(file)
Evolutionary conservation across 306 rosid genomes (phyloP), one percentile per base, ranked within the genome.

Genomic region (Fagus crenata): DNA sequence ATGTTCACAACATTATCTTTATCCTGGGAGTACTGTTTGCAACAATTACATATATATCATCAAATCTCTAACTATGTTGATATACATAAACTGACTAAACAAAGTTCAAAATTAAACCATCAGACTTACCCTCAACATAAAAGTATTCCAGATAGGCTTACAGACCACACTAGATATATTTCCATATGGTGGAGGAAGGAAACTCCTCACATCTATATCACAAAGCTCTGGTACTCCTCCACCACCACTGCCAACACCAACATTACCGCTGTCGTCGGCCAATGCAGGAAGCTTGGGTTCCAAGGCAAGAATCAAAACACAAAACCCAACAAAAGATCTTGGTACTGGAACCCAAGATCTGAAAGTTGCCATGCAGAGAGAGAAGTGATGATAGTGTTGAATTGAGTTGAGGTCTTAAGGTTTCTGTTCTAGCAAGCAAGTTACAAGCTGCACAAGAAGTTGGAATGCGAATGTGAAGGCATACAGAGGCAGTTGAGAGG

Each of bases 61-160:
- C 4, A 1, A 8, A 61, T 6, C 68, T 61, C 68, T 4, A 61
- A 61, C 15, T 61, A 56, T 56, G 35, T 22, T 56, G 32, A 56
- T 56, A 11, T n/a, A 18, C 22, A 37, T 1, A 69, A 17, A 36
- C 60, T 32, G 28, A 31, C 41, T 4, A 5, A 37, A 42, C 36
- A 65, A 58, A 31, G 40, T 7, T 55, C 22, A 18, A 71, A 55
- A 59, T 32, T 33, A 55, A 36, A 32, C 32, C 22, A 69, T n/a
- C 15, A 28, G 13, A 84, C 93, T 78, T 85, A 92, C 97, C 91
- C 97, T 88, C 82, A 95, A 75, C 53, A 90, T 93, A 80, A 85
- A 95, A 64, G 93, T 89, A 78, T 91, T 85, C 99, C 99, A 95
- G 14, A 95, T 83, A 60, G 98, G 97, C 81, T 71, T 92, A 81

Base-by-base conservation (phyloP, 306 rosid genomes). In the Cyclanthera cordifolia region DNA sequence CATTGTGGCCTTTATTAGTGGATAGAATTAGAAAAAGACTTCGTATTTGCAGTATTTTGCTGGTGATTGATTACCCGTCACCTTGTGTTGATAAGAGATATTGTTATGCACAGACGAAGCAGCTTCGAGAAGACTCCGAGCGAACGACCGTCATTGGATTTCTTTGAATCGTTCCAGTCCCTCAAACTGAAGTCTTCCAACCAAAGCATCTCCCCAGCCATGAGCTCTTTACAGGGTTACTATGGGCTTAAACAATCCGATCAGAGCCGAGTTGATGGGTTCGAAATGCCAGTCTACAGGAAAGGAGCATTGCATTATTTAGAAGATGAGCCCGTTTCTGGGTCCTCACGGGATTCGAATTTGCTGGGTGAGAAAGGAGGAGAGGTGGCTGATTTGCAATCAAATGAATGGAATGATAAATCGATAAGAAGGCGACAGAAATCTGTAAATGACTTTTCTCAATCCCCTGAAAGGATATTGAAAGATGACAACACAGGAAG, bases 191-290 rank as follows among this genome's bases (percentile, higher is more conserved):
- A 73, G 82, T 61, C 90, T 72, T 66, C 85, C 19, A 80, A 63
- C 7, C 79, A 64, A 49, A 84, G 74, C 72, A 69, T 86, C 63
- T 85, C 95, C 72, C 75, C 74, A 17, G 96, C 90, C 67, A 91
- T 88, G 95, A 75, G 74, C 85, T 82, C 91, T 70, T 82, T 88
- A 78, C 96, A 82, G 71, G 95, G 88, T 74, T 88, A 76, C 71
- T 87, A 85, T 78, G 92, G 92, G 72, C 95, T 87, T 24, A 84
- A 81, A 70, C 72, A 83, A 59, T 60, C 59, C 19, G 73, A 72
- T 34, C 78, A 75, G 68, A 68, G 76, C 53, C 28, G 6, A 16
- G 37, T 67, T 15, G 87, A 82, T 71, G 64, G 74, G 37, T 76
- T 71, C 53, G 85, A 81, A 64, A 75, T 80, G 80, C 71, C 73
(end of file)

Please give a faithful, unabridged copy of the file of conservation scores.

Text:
Evolutionary conservation across 306 rosid genomes (phyloP), one percentile per base, ranked within the genome.

Genomic region (Fagus crenata): DNA sequence ATGTTCACAACATTATCTTTATCCTGGGAGTACTGTTTGCAACAATTACATATATATCATCAAATCTCTAACTATGTTGATATACATAAACTGACTAAACAAAGTTCAAAATTAAACCATCAGACTTACCCTCAACATAAAAGTATTCCAGATAGGCTTACAGACCACACTAGATATATTTCCATATGGTGGAGGAAGGAAACTCCTCACATCTATATCACAAAGCTCTGGTACTCCTCCACCACCACTGCCAACACCAACATTACCGCTGTCGTCGGCCAATGCAGGAAGCTTGGGTTCCAAGGCAAGAATCAAAACACAAAACCCAACAAAAGATCTTGGTACTGGAACCCAAGATCTGAAAGTTGCCATGCAGAGAGAGAAGTGATGATAGTGTTGAATTGAGTTGAGGTCTTAAGGTTTCTGTTCTAGCAAGCAAGTTACAAGCTGCACAAGAAGTTGGAATGCGAATGTGAAGGCATACAGAGGCAGTTGAGAGG

Each of bases 61-160:
- C 4, A 1, A 8, A 61, T 6, C 68, T 61, C 68, T 4, A 61
- A 61, C 15, T 61, A 56, T 56, G 35, T 22, T 56, G 32, A 56
- T 56, A 11, T n/a, A 18, C 22, A 37, T 1, A 69, A 17, A 36
- C 60, T 32, G 28, A 31, C 41, T 4, A 5, A 37, A 42, C 36
- A 65, A 58, A 31, G 40, T 7, T 55, C 22, A 18, A 71, A 55
- A 59, T 32, T 33, A 55, A 36, A 32, C 32, C 22, A 69, T n/a
- C 15, A 28, G 13, A 84, C 93, T 78, T 85, A 92, C 97, C 91
- C 97, T 88, C 82, A 95, A 75, C 53, A 90, T 93, A 80, A 85
- A 95, A 64, G 93, T 89, A 78, T 91, T 85, C 99, C 99, A 95
- G 14, A 95, T 83, A 60, G 98, G 97, C 81, T 71, T 92, A 81

Base-by-base conservation (phyloP, 306 rosid genomes). In the Cyclanthera cordifolia region DNA sequence CATTGTGGCCTTTATTAGTGGATAGAATTAGAAAAAGACTTCGTATTTGCAGTATTTTGCTGGTGATTGATTACCCGTCACCTTGTGTTGATAAGAGATATTGTTATGCACAGACGAAGCAGCTTCGAGAAGACTCCGAGCGAACGACCGTCATTGGATTTCTTTGAATCGTTCCAGTCCCTCAAACTGAAGTCTTCCAACCAAAGCATCTCCCCAGCCATGAGCTCTTTACAGGGTTACTATGGGCTTAAACAATCCGATCAGAGCCGAGTTGATGGGTTCGAAATGCCAGTCTACAGGAAAGGAGCATTGCATTATTTAGAAGATGAGCCCGTTTCTGGGTCCTCACGGGATTCGAATTTGCTGGGTGAGAAAGGAGGAGAGGTGGCTGATTTGCAATCAAATGAATGGAATGATAAATCGATAAGAAGGCGACAGAAATCTGTAAATGACTTTTCTCAATCCCCTGAAAGGATATTGAAAGATGACAACACAGGAAG, bases 191-290 rank as follows among this genome's bases (percentile, higher is more conserved):
- A 73, G 82, T 61, C 90, T 72, T 66, C 85, C 19, A 80, A 63
- C 7, C 79, A 64, A 49, A 84, G 74, C 72, A 69, T 86, C 63
- T 85, C 95, C 72, C 75, C 74, A 17, G 96, C 90, C 67, A 91
- T 88, G 95, A 75, G 74, C 85, T 82, C 91, T 70, T 82, T 88
- A 78, C 96, A 82, G 71, G 95, G 88, T 74, T 88, A 76, C 71
- T 87, A 85, T 78, G 92, G 92, G 72, C 95, T 87, T 24, A 84
- A 81, A 70, C 72, A 83, A 59, T 60, C 59, C 19, G 73, A 72
- T 34, C 78, A 75, G 68, A 68, G 76, C 53, C 28, G 6, A 16
- G 37, T 67, T 15, G 87, A 82, T 71, G 64, G 74, G 37, T 76
- T 71, C 53, G 85, A 81, A 64, A 75, T 80, G 80, C 71, C 73